2. So were they operating VFR or IFR? If VFR, many questionable decisions. It would not have occurred if IFR unless something went wrong.

  3. Was the military playing with GPS signals once again? The helo was 30 miles east of where it should have been when coming from the northeast.

    • Or, they were staying over the desert until abeam a bit more benign area of the mountains compared to the JLI area.

    • Likely skirting the worst. As I recall, at the time the main part of the “river” had not yet moved south over the San Diego area, with lower precipitation and higher air temp the further south you went.

      Need to wait on more info on the cause…assuming they can even determine exactly what happened.

  4. To all self appointed experts who are critical of this flight crews decision to fly into adverse weather here’s a reminder, Americas war fighters have to train to fly and fight in all weather and flight conditions. This was a highly capable helicopter with a highly trained military crew. To those shooting off their mouths about something they know ZERO about, do everyone a favor and stow the armchair chirping about anyones bad judgement.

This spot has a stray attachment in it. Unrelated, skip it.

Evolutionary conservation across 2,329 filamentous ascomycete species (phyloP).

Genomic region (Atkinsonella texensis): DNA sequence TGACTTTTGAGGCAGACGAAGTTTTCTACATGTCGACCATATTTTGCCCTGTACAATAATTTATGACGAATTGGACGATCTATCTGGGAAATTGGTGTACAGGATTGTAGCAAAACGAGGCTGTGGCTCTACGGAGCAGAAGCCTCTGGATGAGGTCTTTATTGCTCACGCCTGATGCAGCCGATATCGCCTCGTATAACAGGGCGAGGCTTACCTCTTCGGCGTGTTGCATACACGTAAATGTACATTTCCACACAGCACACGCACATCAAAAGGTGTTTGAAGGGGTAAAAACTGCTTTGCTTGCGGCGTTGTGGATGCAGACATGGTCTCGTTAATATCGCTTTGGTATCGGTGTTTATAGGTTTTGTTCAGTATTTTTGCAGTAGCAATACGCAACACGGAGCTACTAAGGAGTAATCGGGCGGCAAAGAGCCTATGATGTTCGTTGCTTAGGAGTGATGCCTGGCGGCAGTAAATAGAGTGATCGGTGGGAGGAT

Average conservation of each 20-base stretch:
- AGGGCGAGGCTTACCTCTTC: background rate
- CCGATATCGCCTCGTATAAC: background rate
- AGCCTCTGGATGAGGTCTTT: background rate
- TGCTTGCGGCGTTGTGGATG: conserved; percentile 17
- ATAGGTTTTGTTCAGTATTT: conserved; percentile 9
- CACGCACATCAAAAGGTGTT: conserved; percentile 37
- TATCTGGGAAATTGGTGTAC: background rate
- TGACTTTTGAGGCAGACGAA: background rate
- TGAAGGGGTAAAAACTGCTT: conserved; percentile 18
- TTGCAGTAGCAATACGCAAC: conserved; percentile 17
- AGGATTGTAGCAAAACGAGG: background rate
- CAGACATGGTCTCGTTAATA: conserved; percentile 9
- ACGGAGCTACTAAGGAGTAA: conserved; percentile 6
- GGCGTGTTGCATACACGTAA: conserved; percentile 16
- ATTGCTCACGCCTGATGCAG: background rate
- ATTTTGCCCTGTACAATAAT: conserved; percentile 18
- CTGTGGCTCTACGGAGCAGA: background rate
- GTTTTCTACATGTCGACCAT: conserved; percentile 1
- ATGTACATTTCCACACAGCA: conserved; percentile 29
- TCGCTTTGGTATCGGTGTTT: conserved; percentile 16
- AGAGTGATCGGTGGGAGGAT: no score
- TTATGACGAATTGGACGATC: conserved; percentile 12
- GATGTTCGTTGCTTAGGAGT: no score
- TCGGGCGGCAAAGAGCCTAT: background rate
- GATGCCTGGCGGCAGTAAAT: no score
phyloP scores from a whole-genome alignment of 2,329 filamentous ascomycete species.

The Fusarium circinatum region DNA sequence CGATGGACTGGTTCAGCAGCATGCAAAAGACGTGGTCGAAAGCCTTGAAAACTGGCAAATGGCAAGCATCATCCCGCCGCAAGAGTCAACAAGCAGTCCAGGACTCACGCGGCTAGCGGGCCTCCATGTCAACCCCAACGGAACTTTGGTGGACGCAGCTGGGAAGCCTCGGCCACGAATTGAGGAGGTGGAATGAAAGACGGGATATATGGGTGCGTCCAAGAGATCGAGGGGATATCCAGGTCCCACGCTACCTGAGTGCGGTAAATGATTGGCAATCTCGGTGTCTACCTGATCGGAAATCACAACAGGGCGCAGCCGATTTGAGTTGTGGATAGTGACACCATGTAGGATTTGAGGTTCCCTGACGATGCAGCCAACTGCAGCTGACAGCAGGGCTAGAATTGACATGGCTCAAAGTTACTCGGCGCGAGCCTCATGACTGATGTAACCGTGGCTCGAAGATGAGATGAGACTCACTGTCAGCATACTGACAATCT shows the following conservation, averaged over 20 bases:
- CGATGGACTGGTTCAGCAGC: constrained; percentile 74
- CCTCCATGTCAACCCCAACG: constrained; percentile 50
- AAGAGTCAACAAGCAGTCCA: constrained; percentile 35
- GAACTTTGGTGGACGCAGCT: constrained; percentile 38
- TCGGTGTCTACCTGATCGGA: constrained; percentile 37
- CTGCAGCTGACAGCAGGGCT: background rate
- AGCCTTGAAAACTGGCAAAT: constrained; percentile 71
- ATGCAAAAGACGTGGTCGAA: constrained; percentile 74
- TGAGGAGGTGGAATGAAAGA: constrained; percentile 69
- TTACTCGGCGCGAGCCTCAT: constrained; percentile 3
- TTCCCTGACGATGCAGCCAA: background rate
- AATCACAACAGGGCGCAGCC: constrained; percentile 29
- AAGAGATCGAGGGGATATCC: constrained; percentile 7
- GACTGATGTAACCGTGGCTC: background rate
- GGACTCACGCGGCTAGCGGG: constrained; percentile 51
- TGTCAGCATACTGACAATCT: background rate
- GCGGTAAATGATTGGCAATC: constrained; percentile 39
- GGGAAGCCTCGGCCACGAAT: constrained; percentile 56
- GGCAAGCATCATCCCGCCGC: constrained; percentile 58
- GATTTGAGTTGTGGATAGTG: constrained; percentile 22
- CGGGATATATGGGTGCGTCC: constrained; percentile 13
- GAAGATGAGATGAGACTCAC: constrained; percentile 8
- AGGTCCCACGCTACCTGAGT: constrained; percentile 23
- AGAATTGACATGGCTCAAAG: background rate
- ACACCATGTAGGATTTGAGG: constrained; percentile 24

May these fallen defenders of democracy rest in peace, a grateful nation thanks them for their ultimate sacrifice. Semper Fi brave brothers.

    • Spot on! Thank you for your thoughtful comment. Probably most of the commenters have no experience in Military Aviation. I flew in Navy helicopters for twenty years. I lost seven friends during that time. Military Aviation is a dangerous endeavor. May these fallen Patriots Rest in Peace and May God comfort their families.

  5. It’s obvious that many commenters here have no understanding of military aviation. Ever land on the pitching deck of an aircraft carrier on an overcast, moonless night? How about close air support dropping bombs with live troops on the ground in high, mountainous terrain at night using night vision goggles – with a wingman? Or maybe a night combat search and rescue mission in a helicopter in mountainous terrain, with fighter aircraft overhead providing rescue combat air support? I’m guessing many here haven’t the slightest idea of the planning, time and effort (let alone the required training and skill) necessary to successfully complete any of those missions. Perhaps we should all just not hypothesize on the mishap causal factors- and maybe think about the unbelievable grief and loss the loved ones of these fallen Marines are feeling right now. Just a thought.

  6. 1. The CH-53E Super Stallion departed Creech Air Force Base near Las Vegas, NV.
    2. It flew southbound, passing over my house, just north of PSP, while skirting the east side mountains of the Coachella Valley at low altitude.
    3. The helicopter continued southeast bound along the eastern shore of the Salton Sea, heading towards El Centro.
    4. At El Centro, KIPL, it made a westerly turn, seemingly following I-8, with the apparent intention of overflying a low terrain area near the Mexican border.
    5. Near Jacumba, the helicopter gradually turned northwesterly.
    6. The scene of the accident was a few miles from Jacumba in difficult terrain.
    7. This was not an IFR flight.